L.A. jury awards $3 billion in punitive damages

Law360 reports that a jury in Los Angeles superior court has imposed $3 billion in punitive damages, on top of $7 billion in compensatory damages, against a man accused of swindling his two brothers out of their share of a real estate partnership.

When this blog launched in 2008, billion-dollar punitive damages awards were a once-in-a-decade phenomenon, at best.  Since then, juries have been increasingly willing to award billions. To date, no such award was survived posttrial and appellate review in California.  One obvious question raised by this award is whether the defendant really has the resources to support it.  California courts follow a rule of thumb that punitive damages awards generally should not exceed 10 percent of a defendant’s net worth. Can this defendant be worth $10 billion, after subtracting the $7 billion compensatory award?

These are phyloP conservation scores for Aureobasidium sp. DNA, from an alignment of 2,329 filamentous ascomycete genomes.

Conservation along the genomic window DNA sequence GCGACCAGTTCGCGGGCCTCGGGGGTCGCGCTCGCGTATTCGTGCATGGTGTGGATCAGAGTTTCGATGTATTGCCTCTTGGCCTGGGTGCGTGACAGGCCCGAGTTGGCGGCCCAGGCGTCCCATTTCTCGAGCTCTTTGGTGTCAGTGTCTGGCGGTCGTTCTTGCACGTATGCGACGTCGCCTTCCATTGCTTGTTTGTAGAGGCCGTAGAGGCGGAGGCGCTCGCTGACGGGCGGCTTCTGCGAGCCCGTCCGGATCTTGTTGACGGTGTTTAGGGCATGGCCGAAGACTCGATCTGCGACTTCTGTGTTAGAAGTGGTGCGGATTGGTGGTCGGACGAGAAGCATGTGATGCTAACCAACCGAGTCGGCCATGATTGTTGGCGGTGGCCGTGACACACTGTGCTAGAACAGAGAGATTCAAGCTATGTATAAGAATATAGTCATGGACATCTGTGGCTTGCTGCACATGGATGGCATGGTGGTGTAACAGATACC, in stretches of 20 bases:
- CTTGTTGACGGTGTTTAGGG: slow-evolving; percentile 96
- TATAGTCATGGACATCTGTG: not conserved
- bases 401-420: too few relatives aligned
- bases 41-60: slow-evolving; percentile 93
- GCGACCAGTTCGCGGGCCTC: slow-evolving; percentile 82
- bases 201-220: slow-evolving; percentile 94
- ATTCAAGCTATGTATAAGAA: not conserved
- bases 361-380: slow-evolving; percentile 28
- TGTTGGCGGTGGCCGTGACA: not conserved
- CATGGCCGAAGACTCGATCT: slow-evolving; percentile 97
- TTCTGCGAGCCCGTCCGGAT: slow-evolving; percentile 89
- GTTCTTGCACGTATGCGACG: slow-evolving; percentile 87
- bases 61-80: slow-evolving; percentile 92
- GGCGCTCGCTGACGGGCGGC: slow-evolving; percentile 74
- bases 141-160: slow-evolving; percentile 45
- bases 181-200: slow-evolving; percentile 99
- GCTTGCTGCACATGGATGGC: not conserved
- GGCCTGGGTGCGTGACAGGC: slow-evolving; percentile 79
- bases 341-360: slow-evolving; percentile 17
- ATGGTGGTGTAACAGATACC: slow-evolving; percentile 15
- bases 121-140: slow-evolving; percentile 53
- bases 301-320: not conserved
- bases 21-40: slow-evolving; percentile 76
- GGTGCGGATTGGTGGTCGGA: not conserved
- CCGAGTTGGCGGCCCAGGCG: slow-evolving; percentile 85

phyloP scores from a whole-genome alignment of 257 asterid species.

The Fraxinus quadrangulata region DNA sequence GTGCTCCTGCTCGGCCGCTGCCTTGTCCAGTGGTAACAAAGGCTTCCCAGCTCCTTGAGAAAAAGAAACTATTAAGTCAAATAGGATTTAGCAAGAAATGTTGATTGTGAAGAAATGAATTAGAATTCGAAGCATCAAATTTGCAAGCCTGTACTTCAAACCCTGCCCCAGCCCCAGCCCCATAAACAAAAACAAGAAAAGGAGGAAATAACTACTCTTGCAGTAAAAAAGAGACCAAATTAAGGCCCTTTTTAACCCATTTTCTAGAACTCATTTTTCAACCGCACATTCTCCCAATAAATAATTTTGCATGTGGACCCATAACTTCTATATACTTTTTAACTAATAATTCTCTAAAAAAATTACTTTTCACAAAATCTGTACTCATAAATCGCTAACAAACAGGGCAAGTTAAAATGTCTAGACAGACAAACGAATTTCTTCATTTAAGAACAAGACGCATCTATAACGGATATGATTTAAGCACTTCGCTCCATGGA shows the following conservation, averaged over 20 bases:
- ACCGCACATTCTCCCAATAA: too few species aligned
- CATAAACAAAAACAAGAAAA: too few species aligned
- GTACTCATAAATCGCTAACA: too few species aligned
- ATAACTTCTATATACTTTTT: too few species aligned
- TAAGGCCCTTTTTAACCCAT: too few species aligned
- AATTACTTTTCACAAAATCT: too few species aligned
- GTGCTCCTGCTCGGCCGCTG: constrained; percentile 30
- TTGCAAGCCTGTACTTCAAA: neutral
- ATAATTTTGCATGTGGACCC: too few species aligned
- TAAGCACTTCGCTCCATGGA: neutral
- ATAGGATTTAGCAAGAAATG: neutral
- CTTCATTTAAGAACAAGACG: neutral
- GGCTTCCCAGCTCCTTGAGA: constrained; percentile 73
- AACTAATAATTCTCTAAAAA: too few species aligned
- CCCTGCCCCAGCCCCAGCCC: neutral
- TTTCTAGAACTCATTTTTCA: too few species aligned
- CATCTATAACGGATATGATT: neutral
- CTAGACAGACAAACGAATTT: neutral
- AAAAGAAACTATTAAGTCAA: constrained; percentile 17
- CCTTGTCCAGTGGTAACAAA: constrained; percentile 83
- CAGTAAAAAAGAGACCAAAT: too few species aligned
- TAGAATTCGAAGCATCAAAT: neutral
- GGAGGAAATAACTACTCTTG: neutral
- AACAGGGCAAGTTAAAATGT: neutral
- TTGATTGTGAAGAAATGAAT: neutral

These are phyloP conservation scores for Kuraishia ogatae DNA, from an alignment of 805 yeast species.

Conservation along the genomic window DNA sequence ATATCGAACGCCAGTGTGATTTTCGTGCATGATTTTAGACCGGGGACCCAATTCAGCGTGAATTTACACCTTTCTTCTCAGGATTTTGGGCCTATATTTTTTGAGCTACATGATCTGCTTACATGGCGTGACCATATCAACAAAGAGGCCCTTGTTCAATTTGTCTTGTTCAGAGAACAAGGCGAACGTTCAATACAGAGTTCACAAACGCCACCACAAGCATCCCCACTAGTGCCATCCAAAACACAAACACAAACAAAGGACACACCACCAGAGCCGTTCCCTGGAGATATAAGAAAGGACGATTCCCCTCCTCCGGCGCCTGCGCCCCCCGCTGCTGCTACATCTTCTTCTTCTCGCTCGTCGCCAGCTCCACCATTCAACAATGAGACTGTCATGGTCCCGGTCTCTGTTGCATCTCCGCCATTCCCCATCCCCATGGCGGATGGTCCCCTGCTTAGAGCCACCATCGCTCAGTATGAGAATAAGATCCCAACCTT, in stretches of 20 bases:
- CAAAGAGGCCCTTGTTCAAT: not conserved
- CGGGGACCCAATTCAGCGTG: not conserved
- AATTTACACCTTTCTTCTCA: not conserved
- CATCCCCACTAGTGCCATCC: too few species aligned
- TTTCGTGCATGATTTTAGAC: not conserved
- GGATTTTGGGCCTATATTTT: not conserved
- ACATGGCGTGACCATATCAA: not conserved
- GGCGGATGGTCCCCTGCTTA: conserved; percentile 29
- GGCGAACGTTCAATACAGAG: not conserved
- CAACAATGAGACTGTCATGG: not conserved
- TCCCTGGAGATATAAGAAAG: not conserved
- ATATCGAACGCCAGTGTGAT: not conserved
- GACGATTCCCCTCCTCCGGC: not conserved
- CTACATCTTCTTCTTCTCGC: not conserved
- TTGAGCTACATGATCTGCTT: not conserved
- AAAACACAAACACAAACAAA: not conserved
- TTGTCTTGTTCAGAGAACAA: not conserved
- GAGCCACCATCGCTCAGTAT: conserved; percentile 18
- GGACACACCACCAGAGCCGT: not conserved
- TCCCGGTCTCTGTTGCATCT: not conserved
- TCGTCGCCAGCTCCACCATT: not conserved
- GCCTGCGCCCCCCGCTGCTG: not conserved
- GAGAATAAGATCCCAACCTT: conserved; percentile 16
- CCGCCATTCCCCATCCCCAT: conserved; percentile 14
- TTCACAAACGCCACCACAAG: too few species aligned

Bayer ordered to pay $2 billion in punitive damages in latest Roundup verdict

Reuters reports that a Philadelphia jury has ordered Bayer to pay $250 million in compensatory damages and $2 billion in punitive damages to a man who claims he developed non-Hodgkins lymphoma from using the weedkiller Roundup.  Monsanto, which manufactured Roundup, was acquired by Bayer in 2018.

The trial judge should reduce the award, which is plainly excessive under BMW v. Gore and State Farm v. Campbellbut that doesn’t always happen, even with billion-dollar awards.

“Are the Courts Likely to Sustain the $65 Million in Punitive Damages Awarded against Trump . . .”

Professor Rick Hasen has posed this question on Election Law Blog: “Are the Courts Likely to Sustain the $65 Million in Punitive Damages Awarded Against Trump in the E. Jean Carroll Defamation Case?

Hasen’s post discusses a Manhattan jury’s decision last Friday to award $65 million in punitive damages and $18.3 million in compensatory damages against former President Donald Trump for his social media defamation of longtime advice columnist E. Jean Carroll.